Posted tagged ‘truffaut’

See the rock stars of cinema at the Film Society this Labor Day weekend!

August 31, 2009


Before the Beatles and the Rolling Stones…the real rock stars had names like Fellini, Hitchcock, Truffaut, Bergman, and Malle.

This Labor Day weekend is the perfect time to get hooked on the classics all over again. 50 years ago, world cinema experienced a “watershed” moment that set the tone for a whole generation of auteurs to come, and in honor of that historical shift, we present Watershed, 13 of the most electric, daring, incendiary, and ground-breaking films that have ever graced the silver screen:

Michelangelo Antonioni

The 400 Blows / Les quatre cents coups
François Truffaut

La dolce vita
Federico Fellini

The Lovers / Les amants
Louis Malle

Alfred Hitchcock

Cruel Story of Youth / Seishun zankoku monogatari
Nagisa Ôshima

The Crimson Kimono
Samuel Fuller

The Virgin Spring / Jungfrukällan
Ingmar Bergman

John Cassavetes

Check out the whole schedule>>

Perfect marriages: Top 10 song-film matches

November 5, 2008

10. “Beast of Burden” by the Rolling Stones in Basquiat

As movie soundtracks go, I really have to hand it to the Basquiat team for putting together a compilation that so perfectly captures the subject matter and era, heavy on classics from the eighties and nineties, covering everything from “White Lines” to Public Image Limited to the Pogues. But this quick cameo from Courtney Love gets me every time.

9. “Le Tourbillon De La Vie” sung by Jeanne Moreau in Jules et Jim

Staff member Irene gives props to this selection from the Truffaut gem.

8. “Try a Little Tenderness” by Otis Redding in Pretty in Pink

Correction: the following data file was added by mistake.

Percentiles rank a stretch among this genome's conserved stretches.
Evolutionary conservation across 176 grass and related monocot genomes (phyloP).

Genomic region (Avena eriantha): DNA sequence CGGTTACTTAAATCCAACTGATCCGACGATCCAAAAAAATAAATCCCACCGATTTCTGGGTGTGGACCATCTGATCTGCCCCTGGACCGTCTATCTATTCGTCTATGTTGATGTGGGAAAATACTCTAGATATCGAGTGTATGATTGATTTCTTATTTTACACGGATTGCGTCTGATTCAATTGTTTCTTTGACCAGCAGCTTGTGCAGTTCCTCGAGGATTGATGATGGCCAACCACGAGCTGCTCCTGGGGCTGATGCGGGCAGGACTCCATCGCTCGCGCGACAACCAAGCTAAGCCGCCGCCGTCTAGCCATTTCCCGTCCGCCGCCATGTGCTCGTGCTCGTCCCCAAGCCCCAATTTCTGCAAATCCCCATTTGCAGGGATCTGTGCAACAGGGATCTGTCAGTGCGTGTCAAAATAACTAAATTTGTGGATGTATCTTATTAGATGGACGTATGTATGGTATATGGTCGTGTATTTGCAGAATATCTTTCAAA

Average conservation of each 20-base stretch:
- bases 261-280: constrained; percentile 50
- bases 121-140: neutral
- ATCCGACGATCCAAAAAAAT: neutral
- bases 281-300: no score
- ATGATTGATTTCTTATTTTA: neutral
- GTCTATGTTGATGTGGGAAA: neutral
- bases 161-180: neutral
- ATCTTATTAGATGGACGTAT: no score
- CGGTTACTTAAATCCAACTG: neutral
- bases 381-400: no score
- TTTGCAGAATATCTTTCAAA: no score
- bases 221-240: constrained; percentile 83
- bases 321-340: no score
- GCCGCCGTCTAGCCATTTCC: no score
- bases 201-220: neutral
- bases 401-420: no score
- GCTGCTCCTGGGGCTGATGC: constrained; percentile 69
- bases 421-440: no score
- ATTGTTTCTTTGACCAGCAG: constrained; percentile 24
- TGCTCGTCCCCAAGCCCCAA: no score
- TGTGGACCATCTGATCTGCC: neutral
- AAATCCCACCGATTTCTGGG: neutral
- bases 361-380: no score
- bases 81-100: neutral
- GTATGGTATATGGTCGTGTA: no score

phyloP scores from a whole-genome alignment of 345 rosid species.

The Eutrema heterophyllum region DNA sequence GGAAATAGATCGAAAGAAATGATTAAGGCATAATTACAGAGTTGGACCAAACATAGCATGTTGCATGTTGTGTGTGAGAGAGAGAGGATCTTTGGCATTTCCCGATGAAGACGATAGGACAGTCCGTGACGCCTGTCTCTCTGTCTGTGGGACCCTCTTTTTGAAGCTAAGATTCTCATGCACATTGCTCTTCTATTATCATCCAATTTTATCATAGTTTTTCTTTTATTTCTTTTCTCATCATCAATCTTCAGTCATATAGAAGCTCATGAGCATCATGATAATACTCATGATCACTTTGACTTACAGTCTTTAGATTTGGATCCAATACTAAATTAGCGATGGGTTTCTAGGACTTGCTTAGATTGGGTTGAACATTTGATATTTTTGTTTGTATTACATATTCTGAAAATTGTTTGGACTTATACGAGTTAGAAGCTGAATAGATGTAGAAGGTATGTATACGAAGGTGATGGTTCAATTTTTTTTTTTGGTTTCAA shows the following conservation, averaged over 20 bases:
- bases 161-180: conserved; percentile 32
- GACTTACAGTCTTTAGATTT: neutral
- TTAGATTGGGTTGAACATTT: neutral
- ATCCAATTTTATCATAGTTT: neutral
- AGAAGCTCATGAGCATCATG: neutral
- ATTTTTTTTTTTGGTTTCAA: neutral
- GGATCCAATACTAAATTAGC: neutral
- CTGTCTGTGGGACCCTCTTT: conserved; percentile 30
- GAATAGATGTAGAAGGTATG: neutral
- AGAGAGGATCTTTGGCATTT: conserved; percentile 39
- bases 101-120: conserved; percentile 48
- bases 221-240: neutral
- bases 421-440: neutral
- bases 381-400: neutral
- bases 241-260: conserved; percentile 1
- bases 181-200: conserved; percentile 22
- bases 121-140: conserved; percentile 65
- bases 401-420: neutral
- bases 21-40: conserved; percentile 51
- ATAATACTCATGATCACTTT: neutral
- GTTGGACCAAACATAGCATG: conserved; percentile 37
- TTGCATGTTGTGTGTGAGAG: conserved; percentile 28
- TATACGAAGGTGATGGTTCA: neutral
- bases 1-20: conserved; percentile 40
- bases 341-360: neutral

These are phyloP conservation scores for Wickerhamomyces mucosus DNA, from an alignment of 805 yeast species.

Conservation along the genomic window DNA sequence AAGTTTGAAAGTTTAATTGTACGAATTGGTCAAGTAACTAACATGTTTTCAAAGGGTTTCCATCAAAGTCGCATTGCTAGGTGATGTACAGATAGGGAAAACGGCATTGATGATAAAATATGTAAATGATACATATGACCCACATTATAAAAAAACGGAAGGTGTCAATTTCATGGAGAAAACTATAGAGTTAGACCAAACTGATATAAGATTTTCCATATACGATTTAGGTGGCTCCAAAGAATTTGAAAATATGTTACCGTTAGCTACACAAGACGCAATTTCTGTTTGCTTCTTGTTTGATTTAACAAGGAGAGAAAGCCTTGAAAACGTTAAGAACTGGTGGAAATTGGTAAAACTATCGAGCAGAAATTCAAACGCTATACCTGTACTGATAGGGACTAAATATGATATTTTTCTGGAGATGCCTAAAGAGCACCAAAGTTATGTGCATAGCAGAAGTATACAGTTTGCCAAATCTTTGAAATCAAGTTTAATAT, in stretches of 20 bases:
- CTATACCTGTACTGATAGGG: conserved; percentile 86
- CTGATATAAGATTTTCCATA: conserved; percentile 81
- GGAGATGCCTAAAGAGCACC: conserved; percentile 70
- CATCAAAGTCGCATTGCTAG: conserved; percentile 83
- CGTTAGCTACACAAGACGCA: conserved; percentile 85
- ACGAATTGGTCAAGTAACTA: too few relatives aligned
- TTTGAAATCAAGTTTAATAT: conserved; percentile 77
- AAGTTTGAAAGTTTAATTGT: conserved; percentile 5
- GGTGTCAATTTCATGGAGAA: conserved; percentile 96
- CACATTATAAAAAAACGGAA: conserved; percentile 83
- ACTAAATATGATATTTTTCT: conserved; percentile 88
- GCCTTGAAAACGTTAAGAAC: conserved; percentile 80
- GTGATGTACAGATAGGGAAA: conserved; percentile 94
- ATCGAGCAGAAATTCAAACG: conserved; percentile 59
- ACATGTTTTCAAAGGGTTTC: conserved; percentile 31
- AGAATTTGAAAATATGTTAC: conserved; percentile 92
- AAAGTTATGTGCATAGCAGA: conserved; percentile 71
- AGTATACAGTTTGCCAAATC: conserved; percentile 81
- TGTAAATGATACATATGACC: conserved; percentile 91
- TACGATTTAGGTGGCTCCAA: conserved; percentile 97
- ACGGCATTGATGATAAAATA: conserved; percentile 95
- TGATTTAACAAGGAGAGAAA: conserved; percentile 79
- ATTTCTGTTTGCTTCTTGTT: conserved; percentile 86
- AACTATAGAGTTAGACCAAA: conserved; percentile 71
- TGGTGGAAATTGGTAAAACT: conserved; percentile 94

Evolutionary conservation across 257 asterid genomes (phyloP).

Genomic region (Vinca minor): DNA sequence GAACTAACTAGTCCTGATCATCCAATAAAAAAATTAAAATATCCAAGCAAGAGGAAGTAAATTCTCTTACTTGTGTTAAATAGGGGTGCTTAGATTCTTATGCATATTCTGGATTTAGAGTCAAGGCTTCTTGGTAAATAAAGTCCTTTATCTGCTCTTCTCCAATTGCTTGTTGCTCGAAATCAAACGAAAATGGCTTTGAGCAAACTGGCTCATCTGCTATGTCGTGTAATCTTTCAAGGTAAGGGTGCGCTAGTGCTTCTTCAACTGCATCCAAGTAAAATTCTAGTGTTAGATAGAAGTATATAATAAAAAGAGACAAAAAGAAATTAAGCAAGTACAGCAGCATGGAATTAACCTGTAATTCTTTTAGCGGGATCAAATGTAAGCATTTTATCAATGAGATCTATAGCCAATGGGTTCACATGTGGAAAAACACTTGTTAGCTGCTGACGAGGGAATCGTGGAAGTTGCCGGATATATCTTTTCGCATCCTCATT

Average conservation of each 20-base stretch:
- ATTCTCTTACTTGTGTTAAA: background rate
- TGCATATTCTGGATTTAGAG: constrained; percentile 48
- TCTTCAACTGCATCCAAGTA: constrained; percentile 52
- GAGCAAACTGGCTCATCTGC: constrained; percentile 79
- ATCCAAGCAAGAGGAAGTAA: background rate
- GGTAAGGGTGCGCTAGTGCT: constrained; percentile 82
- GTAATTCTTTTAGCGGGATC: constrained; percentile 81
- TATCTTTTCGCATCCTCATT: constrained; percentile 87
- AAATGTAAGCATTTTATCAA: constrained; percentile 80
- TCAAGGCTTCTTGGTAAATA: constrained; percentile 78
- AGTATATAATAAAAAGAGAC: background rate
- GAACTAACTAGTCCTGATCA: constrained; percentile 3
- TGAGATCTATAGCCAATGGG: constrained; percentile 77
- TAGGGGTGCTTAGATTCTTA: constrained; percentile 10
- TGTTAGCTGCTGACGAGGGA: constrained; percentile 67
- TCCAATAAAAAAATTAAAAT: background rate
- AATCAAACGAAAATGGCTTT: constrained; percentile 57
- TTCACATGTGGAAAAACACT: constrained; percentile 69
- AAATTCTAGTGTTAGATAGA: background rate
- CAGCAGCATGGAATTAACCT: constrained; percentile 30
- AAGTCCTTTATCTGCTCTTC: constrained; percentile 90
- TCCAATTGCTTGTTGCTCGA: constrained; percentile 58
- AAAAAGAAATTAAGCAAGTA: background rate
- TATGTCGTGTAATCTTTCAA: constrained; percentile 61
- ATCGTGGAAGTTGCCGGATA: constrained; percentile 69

If Molly Ringwald needed any more evidence that Jon Cryer’s Ducky was the man for her.

7. “Get Up off at That Thing” by James Brown in Dr. Detroit

Staff computer whiz Benno says: “I like James Brown and I like Devo, and I just think it’s funny that they’re in the same film. I think that’s why I went to see it.”

6. “Tiny Dancer” by Elton John in Almost Famous

High schmaltz factor, and extremely catchy. Go ahead, sing along, no one’s watching.

5. “Everybody’s Talkin'” by Harry Nilsson in Midnight Cowboy

I had a legendary teacher at NYU’s Tisch School of the Arts who taught the art of screenwriting through lengthy examination of Keats’s “negative capability” an exhaustive analysis of Midnight Cowboy, where the central conflict is never actually ever expressly stated in the film and very little actually happens. It affected me forever after, and what’s truly impressive is how well this song ties up the meadering, sidelong narrative.

4. “Jumpin’ Jack Flash” by the Rolling Stones in Mean Streets

This super cool slo-mo intro of a young Bob DeNiro as Johnny Boy was not only a perfect pairing of sound and image, it also helped set the tone for Scorcese’s inventive use of pop music to undercut his gripping mob dramas.

Bonus! You can see Mean Streets during our Manny Farber series later in the month!

3. “The Wrestler” by Bruce Springsteen in The Wrestler

Writing for the Vulture blog, Will Leitch said this bespoke creation is “straight from The Ghost of Tom Joad — aching, sad, gorgeous. The song’s so good, you almost expect Sean Penn to write another movie based off it, like with The Indian Runner and Bruce’s ‘Highway Patrolman.'” I just thought it was the perfect capper to a Aronofsky’s take on the classic underdog sports movie.

Check out all our coverage on The Wrestler.

2. “Ring Them Bells” by Sufjan Stevens in I’m Not There

Confession: I’ve never actually seen this movie. But I give the soundtrack big ups for blessing the marriage of Sufjan Stevens’s maximallist stylings (complete with glockenspiel and trademark harmonies) with Dylan’s minimalist songwriting style. Who knew a Dylan song could sound like this? The matching seems to bring out the best in each, even the hundred millionth time you hear it.

1. “Trouble” by Cat Stevens in Harold and Maude

This is a gimmick I’d like to see revived: a singer-songwriter taking control of an entire movie soundtrack (and I think the Stevens above might be the perfect person to carry the torch). Cat Stevens + this unlikely love story starring Ruth Gordon and Bud Court comes together as an idiosyncratic masterpiece with the climactic “Trouble” montage.

Of course, this is a highly unscientific survey. Complaints, additions? Please leave them in the comments.